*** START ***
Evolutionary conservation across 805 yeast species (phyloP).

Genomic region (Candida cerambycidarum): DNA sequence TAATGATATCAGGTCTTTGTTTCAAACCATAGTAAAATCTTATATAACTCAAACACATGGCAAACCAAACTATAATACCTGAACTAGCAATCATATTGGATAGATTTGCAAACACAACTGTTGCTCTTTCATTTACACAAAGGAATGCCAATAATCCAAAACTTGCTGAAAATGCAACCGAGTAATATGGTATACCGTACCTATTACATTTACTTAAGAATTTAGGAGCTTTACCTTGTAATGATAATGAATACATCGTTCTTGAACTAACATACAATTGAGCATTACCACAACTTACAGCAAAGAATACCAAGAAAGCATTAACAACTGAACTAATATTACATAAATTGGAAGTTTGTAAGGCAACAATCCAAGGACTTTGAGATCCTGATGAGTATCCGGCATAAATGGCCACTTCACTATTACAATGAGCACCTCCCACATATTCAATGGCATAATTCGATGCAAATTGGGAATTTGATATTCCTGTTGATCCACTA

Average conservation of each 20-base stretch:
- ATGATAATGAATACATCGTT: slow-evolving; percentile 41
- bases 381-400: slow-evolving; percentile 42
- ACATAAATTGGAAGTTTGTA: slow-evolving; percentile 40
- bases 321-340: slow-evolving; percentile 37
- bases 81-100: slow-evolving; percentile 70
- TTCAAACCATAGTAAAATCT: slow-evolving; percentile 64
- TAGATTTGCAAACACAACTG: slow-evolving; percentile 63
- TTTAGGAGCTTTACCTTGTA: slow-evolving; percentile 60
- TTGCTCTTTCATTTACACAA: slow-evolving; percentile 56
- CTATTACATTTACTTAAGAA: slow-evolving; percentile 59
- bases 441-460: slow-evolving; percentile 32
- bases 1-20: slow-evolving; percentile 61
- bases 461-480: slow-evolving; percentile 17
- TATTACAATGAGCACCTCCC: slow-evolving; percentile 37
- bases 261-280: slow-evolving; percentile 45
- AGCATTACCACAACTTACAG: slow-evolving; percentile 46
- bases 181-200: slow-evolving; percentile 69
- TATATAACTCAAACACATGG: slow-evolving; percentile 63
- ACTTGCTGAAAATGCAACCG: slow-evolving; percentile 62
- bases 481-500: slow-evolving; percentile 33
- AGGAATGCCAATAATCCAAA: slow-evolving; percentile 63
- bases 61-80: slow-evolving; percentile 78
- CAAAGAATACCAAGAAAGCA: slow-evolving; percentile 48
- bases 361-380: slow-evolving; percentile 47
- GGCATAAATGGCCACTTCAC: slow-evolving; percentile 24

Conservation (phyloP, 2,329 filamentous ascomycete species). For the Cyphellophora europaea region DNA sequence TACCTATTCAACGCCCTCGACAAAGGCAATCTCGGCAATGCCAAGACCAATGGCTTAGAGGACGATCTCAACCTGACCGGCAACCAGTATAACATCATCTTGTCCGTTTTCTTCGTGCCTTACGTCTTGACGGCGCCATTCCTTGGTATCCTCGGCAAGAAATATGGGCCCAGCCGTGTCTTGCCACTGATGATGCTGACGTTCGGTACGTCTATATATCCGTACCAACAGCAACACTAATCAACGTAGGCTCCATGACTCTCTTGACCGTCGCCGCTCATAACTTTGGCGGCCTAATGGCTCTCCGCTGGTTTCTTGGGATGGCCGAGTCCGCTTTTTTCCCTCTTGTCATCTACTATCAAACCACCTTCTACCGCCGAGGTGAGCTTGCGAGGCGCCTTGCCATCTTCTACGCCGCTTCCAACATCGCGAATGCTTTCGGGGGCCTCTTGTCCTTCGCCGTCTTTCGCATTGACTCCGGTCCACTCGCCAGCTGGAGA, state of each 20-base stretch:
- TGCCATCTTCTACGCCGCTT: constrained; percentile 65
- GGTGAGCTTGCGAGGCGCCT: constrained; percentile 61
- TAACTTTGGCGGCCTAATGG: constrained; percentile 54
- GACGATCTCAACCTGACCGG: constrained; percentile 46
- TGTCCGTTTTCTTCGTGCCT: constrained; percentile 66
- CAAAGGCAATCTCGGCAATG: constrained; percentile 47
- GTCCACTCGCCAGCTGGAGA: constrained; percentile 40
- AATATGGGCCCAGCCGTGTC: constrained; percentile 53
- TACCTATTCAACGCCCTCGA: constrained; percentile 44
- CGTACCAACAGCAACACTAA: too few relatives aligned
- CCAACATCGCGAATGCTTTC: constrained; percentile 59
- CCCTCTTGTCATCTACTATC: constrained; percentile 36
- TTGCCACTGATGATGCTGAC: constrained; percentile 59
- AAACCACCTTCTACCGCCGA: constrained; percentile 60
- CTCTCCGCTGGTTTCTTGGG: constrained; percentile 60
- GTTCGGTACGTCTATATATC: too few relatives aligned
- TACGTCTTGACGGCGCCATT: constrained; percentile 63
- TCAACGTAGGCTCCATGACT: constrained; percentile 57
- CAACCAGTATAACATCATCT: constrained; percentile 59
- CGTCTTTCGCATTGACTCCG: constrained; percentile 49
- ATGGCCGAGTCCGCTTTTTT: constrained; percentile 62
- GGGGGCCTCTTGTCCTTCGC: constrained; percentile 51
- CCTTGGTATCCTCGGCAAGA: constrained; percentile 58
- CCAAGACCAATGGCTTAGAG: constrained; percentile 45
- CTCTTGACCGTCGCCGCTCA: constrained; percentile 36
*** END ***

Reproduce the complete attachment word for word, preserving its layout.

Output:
Evolutionary conservation across 805 yeast species (phyloP).

Genomic region (Candida cerambycidarum): DNA sequence TAATGATATCAGGTCTTTGTTTCAAACCATAGTAAAATCTTATATAACTCAAACACATGGCAAACCAAACTATAATACCTGAACTAGCAATCATATTGGATAGATTTGCAAACACAACTGTTGCTCTTTCATTTACACAAAGGAATGCCAATAATCCAAAACTTGCTGAAAATGCAACCGAGTAATATGGTATACCGTACCTATTACATTTACTTAAGAATTTAGGAGCTTTACCTTGTAATGATAATGAATACATCGTTCTTGAACTAACATACAATTGAGCATTACCACAACTTACAGCAAAGAATACCAAGAAAGCATTAACAACTGAACTAATATTACATAAATTGGAAGTTTGTAAGGCAACAATCCAAGGACTTTGAGATCCTGATGAGTATCCGGCATAAATGGCCACTTCACTATTACAATGAGCACCTCCCACATATTCAATGGCATAATTCGATGCAAATTGGGAATTTGATATTCCTGTTGATCCACTA

Average conservation of each 20-base stretch:
- ATGATAATGAATACATCGTT: slow-evolving; percentile 41
- bases 381-400: slow-evolving; percentile 42
- ACATAAATTGGAAGTTTGTA: slow-evolving; percentile 40
- bases 321-340: slow-evolving; percentile 37
- bases 81-100: slow-evolving; percentile 70
- TTCAAACCATAGTAAAATCT: slow-evolving; percentile 64
- TAGATTTGCAAACACAACTG: slow-evolving; percentile 63
- TTTAGGAGCTTTACCTTGTA: slow-evolving; percentile 60
- TTGCTCTTTCATTTACACAA: slow-evolving; percentile 56
- CTATTACATTTACTTAAGAA: slow-evolving; percentile 59
- bases 441-460: slow-evolving; percentile 32
- bases 1-20: slow-evolving; percentile 61
- bases 461-480: slow-evolving; percentile 17
- TATTACAATGAGCACCTCCC: slow-evolving; percentile 37
- bases 261-280: slow-evolving; percentile 45
- AGCATTACCACAACTTACAG: slow-evolving; percentile 46
- bases 181-200: slow-evolving; percentile 69
- TATATAACTCAAACACATGG: slow-evolving; percentile 63
- ACTTGCTGAAAATGCAACCG: slow-evolving; percentile 62
- bases 481-500: slow-evolving; percentile 33
- AGGAATGCCAATAATCCAAA: slow-evolving; percentile 63
- bases 61-80: slow-evolving; percentile 78
- CAAAGAATACCAAGAAAGCA: slow-evolving; percentile 48
- bases 361-380: slow-evolving; percentile 47
- GGCATAAATGGCCACTTCAC: slow-evolving; percentile 24

Conservation (phyloP, 2,329 filamentous ascomycete species). For the Cyphellophora europaea region DNA sequence TACCTATTCAACGCCCTCGACAAAGGCAATCTCGGCAATGCCAAGACCAATGGCTTAGAGGACGATCTCAACCTGACCGGCAACCAGTATAACATCATCTTGTCCGTTTTCTTCGTGCCTTACGTCTTGACGGCGCCATTCCTTGGTATCCTCGGCAAGAAATATGGGCCCAGCCGTGTCTTGCCACTGATGATGCTGACGTTCGGTACGTCTATATATCCGTACCAACAGCAACACTAATCAACGTAGGCTCCATGACTCTCTTGACCGTCGCCGCTCATAACTTTGGCGGCCTAATGGCTCTCCGCTGGTTTCTTGGGATGGCCGAGTCCGCTTTTTTCCCTCTTGTCATCTACTATCAAACCACCTTCTACCGCCGAGGTGAGCTTGCGAGGCGCCTTGCCATCTTCTACGCCGCTTCCAACATCGCGAATGCTTTCGGGGGCCTCTTGTCCTTCGCCGTCTTTCGCATTGACTCCGGTCCACTCGCCAGCTGGAGA, state of each 20-base stretch:
- TGCCATCTTCTACGCCGCTT: constrained; percentile 65
- GGTGAGCTTGCGAGGCGCCT: constrained; percentile 61
- TAACTTTGGCGGCCTAATGG: constrained; percentile 54
- GACGATCTCAACCTGACCGG: constrained; percentile 46
- TGTCCGTTTTCTTCGTGCCT: constrained; percentile 66
- CAAAGGCAATCTCGGCAATG: constrained; percentile 47
- GTCCACTCGCCAGCTGGAGA: constrained; percentile 40
- AATATGGGCCCAGCCGTGTC: constrained; percentile 53
- TACCTATTCAACGCCCTCGA: constrained; percentile 44
- CGTACCAACAGCAACACTAA: too few relatives aligned
- CCAACATCGCGAATGCTTTC: constrained; percentile 59
- CCCTCTTGTCATCTACTATC: constrained; percentile 36
- TTGCCACTGATGATGCTGAC: constrained; percentile 59
- AAACCACCTTCTACCGCCGA: constrained; percentile 60
- CTCTCCGCTGGTTTCTTGGG: constrained; percentile 60
- GTTCGGTACGTCTATATATC: too few relatives aligned
- TACGTCTTGACGGCGCCATT: constrained; percentile 63
- TCAACGTAGGCTCCATGACT: constrained; percentile 57
- CAACCAGTATAACATCATCT: constrained; percentile 59
- CGTCTTTCGCATTGACTCCG: constrained; percentile 49
- ATGGCCGAGTCCGCTTTTTT: constrained; percentile 62
- GGGGGCCTCTTGTCCTTCGC: constrained; percentile 51
- CCTTGGTATCCTCGGCAAGA: constrained; percentile 58
- CCAAGACCAATGGCTTAGAG: constrained; percentile 45
- CTCTTGACCGTCGCCGCTCA: constrained; percentile 36